Measuring Main Bearing Clearance
Pat Mancuso - firstname.lastname@example.org - www.bracketracer.com
Measuring the main bearing clearance is something that should be done before assembling the engine. This is commonly done with plastigage, but that method is not very accurate. Here's how to measure the clearance with an outside micrometer and a dial bore gauge
The obvious answer is to measure the main journal on the crank, and measure the diameter of the main bearing, and subtract. Not so fast. The problem with that method is that you're using two tools to do the different measurements, and there is no way to know what the error was in measuring each.
The textbook measurement for the main journals on a SBC 400 is 2.6500". Let's say you measure 2.6500 on the journal with the outside micrometer, and 2.6525 with a dial bore gauge on the bearing. That sounds like you've got 0.0025 clearance, right? Wrong. Let's say the error rating on the micrometer and on the bore gauge was +/- 0.0005. That means the journal could have really been 2.6505 to 2.6495, and the bearing could have been 2.6530 to 2.6520. Taking the worst pairs, 2.6505 - 2.6520 = .0015 and 2.6495 - 2.6530 = .0035, so your clearance is really somewhere between 0.0015 and 0.0035 once you figure in the potential error. That's a pretty wide range for the tolerances you need to check.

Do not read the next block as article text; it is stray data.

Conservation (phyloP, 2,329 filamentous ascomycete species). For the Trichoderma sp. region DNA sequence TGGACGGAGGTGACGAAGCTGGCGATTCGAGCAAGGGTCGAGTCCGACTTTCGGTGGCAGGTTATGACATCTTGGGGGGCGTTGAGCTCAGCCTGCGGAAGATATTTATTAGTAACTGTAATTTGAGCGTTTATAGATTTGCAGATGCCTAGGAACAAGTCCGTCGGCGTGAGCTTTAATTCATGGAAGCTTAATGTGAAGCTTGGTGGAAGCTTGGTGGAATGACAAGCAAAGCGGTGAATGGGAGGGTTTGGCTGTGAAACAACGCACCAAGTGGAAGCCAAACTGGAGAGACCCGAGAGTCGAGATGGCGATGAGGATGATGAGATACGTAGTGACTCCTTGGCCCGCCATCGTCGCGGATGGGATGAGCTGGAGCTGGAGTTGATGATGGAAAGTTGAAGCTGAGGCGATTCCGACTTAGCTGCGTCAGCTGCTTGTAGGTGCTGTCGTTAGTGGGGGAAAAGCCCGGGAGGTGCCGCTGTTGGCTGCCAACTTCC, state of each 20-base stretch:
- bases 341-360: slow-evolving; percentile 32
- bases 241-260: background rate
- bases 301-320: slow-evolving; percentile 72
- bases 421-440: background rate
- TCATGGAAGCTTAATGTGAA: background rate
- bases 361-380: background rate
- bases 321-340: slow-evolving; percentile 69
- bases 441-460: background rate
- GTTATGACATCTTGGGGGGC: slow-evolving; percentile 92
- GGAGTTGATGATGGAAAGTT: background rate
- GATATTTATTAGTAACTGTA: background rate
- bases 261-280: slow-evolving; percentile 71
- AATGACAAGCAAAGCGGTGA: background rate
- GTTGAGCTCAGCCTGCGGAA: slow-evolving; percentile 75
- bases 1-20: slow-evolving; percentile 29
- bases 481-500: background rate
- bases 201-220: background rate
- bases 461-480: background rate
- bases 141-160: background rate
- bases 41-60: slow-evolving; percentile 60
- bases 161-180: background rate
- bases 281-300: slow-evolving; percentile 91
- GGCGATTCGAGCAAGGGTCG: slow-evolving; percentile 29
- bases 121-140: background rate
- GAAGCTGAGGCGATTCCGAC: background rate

How do you get around that without spending a fortune on more accurate measuring tools? Easy, always use the same tool to measure with and you eliminate half of the error uncertainty. The basic idea is to measure the journal with the outside micrometer, then zero the bore gauge inside the micrometer, then use the bore gauge to measure the bearing. The actual measurement doesn't matter, you end up seeing only the difference in the measurements, which is the clearance measurement you wanted to check in the first place.
Going through the steps, measure the crankshaft journal with the micrometer, zero the bore gauge against the micrometer, and then measure and get .0025 (+/- .0005 error) which means your actual measurement is between .0020 and .0030. Much better than the previous method.
When using this method, you must be sure to measure each journal and re-zero the bore gauge before measuring the corresponding bearing. Measure the #1 journal, zero the bore gauge, use the bore gauge to measure the #1 bearing, measure the #2 journal, zero the bore gauge, use the bore gauge to measure the #2 bearing, etc.
To get an accurate measurement of the bearing diameter, make sure the bearings are installed properly in their correct location, and the bolts are tightened to the final assembly torque specifications.
Using the outside micrometer on the main bearing journal:
Zeroing the dial gauge against the micrometer measurement:
Reading the clearance at the bearing:
Showing .0030 difference:
Note: all text and images on this page are Copyright 2008 by Pat Mancuso. All rights reserved.